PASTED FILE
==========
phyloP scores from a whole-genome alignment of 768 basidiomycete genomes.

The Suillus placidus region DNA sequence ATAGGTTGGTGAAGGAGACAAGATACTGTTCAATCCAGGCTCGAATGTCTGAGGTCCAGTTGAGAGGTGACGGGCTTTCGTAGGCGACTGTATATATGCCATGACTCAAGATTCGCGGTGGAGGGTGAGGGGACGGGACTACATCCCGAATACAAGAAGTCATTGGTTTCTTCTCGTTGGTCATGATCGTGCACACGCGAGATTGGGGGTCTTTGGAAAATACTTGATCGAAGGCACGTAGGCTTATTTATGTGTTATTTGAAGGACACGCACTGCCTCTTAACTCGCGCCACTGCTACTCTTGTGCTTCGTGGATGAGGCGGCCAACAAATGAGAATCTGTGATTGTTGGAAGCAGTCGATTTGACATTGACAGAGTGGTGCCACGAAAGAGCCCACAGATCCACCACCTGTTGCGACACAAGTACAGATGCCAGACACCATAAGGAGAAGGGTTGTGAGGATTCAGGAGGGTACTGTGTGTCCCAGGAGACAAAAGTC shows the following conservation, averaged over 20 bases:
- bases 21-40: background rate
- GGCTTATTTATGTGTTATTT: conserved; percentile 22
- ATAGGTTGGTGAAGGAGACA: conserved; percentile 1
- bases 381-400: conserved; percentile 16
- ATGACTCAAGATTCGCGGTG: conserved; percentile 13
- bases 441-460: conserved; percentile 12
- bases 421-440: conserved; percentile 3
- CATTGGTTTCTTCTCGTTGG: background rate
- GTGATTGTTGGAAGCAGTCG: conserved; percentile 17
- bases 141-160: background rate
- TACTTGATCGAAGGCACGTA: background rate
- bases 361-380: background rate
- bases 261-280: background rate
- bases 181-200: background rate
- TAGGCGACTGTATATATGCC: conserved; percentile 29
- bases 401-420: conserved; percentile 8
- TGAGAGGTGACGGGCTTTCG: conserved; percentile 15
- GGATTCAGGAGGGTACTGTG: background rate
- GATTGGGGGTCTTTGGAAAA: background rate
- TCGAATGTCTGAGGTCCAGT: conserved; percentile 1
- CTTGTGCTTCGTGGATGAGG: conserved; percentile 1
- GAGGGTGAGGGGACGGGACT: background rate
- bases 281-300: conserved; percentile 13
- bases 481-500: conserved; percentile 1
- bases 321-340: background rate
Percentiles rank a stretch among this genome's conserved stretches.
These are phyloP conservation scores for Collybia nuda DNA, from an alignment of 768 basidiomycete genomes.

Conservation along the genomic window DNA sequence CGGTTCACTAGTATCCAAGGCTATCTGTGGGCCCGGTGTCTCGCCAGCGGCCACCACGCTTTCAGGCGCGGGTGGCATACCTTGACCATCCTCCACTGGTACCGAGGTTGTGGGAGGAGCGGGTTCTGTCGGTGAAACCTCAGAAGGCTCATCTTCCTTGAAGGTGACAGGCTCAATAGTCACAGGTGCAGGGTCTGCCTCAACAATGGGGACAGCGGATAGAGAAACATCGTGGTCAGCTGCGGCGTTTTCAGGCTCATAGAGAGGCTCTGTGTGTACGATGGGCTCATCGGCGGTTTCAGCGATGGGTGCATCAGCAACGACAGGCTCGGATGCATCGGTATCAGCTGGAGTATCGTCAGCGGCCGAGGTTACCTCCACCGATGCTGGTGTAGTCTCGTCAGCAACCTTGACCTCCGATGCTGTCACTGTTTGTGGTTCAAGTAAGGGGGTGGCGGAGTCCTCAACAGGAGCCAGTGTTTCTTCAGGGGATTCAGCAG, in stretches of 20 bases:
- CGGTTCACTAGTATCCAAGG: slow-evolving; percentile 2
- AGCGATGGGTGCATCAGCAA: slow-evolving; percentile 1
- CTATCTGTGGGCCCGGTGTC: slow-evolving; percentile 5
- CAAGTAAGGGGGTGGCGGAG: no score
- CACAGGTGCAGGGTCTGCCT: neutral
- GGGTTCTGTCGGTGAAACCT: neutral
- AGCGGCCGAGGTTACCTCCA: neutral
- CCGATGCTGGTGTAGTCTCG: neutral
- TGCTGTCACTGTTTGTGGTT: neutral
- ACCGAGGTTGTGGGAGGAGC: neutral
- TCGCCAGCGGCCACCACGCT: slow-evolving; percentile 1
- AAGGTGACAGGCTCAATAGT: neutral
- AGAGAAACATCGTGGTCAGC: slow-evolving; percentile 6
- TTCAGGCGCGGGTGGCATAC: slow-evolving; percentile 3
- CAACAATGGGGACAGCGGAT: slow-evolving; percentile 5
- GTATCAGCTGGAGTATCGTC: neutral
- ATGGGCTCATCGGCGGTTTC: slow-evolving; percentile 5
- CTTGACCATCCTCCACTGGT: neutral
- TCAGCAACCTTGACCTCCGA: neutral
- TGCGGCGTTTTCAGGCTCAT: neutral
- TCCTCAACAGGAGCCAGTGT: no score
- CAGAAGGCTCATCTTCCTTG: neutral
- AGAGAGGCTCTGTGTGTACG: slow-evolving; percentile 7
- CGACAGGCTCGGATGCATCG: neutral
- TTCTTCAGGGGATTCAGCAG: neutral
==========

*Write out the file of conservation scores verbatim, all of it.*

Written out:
phyloP scores from a whole-genome alignment of 768 basidiomycete genomes.

The Suillus placidus region DNA sequence ATAGGTTGGTGAAGGAGACAAGATACTGTTCAATCCAGGCTCGAATGTCTGAGGTCCAGTTGAGAGGTGACGGGCTTTCGTAGGCGACTGTATATATGCCATGACTCAAGATTCGCGGTGGAGGGTGAGGGGACGGGACTACATCCCGAATACAAGAAGTCATTGGTTTCTTCTCGTTGGTCATGATCGTGCACACGCGAGATTGGGGGTCTTTGGAAAATACTTGATCGAAGGCACGTAGGCTTATTTATGTGTTATTTGAAGGACACGCACTGCCTCTTAACTCGCGCCACTGCTACTCTTGTGCTTCGTGGATGAGGCGGCCAACAAATGAGAATCTGTGATTGTTGGAAGCAGTCGATTTGACATTGACAGAGTGGTGCCACGAAAGAGCCCACAGATCCACCACCTGTTGCGACACAAGTACAGATGCCAGACACCATAAGGAGAAGGGTTGTGAGGATTCAGGAGGGTACTGTGTGTCCCAGGAGACAAAAGTC shows the following conservation, averaged over 20 bases:
- bases 21-40: background rate
- GGCTTATTTATGTGTTATTT: conserved; percentile 22
- ATAGGTTGGTGAAGGAGACA: conserved; percentile 1
- bases 381-400: conserved; percentile 16
- ATGACTCAAGATTCGCGGTG: conserved; percentile 13
- bases 441-460: conserved; percentile 12
- bases 421-440: conserved; percentile 3
- CATTGGTTTCTTCTCGTTGG: background rate
- GTGATTGTTGGAAGCAGTCG: conserved; percentile 17
- bases 141-160: background rate
- TACTTGATCGAAGGCACGTA: background rate
- bases 361-380: background rate
- bases 261-280: background rate
- bases 181-200: background rate
- TAGGCGACTGTATATATGCC: conserved; percentile 29
- bases 401-420: conserved; percentile 8
- TGAGAGGTGACGGGCTTTCG: conserved; percentile 15
- GGATTCAGGAGGGTACTGTG: background rate
- GATTGGGGGTCTTTGGAAAA: background rate
- TCGAATGTCTGAGGTCCAGT: conserved; percentile 1
- CTTGTGCTTCGTGGATGAGG: conserved; percentile 1
- GAGGGTGAGGGGACGGGACT: background rate
- bases 281-300: conserved; percentile 13
- bases 481-500: conserved; percentile 1
- bases 321-340: background rate
Percentiles rank a stretch among this genome's conserved stretches.
These are phyloP conservation scores for Collybia nuda DNA, from an alignment of 768 basidiomycete genomes.

Conservation along the genomic window DNA sequence CGGTTCACTAGTATCCAAGGCTATCTGTGGGCCCGGTGTCTCGCCAGCGGCCACCACGCTTTCAGGCGCGGGTGGCATACCTTGACCATCCTCCACTGGTACCGAGGTTGTGGGAGGAGCGGGTTCTGTCGGTGAAACCTCAGAAGGCTCATCTTCCTTGAAGGTGACAGGCTCAATAGTCACAGGTGCAGGGTCTGCCTCAACAATGGGGACAGCGGATAGAGAAACATCGTGGTCAGCTGCGGCGTTTTCAGGCTCATAGAGAGGCTCTGTGTGTACGATGGGCTCATCGGCGGTTTCAGCGATGGGTGCATCAGCAACGACAGGCTCGGATGCATCGGTATCAGCTGGAGTATCGTCAGCGGCCGAGGTTACCTCCACCGATGCTGGTGTAGTCTCGTCAGCAACCTTGACCTCCGATGCTGTCACTGTTTGTGGTTCAAGTAAGGGGGTGGCGGAGTCCTCAACAGGAGCCAGTGTTTCTTCAGGGGATTCAGCAG, in stretches of 20 bases:
- CGGTTCACTAGTATCCAAGG: slow-evolving; percentile 2
- AGCGATGGGTGCATCAGCAA: slow-evolving; percentile 1
- CTATCTGTGGGCCCGGTGTC: slow-evolving; percentile 5
- CAAGTAAGGGGGTGGCGGAG: no score
- CACAGGTGCAGGGTCTGCCT: neutral
- GGGTTCTGTCGGTGAAACCT: neutral
- AGCGGCCGAGGTTACCTCCA: neutral
- CCGATGCTGGTGTAGTCTCG: neutral
- TGCTGTCACTGTTTGTGGTT: neutral
- ACCGAGGTTGTGGGAGGAGC: neutral
- TCGCCAGCGGCCACCACGCT: slow-evolving; percentile 1
- AAGGTGACAGGCTCAATAGT: neutral
- AGAGAAACATCGTGGTCAGC: slow-evolving; percentile 6
- TTCAGGCGCGGGTGGCATAC: slow-evolving; percentile 3
- CAACAATGGGGACAGCGGAT: slow-evolving; percentile 5
- GTATCAGCTGGAGTATCGTC: neutral
- ATGGGCTCATCGGCGGTTTC: slow-evolving; percentile 5
- CTTGACCATCCTCCACTGGT: neutral
- TCAGCAACCTTGACCTCCGA: neutral
- TGCGGCGTTTTCAGGCTCAT: neutral
- TCCTCAACAGGAGCCAGTGT: no score
- CAGAAGGCTCATCTTCCTTG: neutral
- AGAGAGGCTCTGTGTGTACG: slow-evolving; percentile 7
- CGACAGGCTCGGATGCATCG: neutral
- TTCTTCAGGGGATTCAGCAG: neutral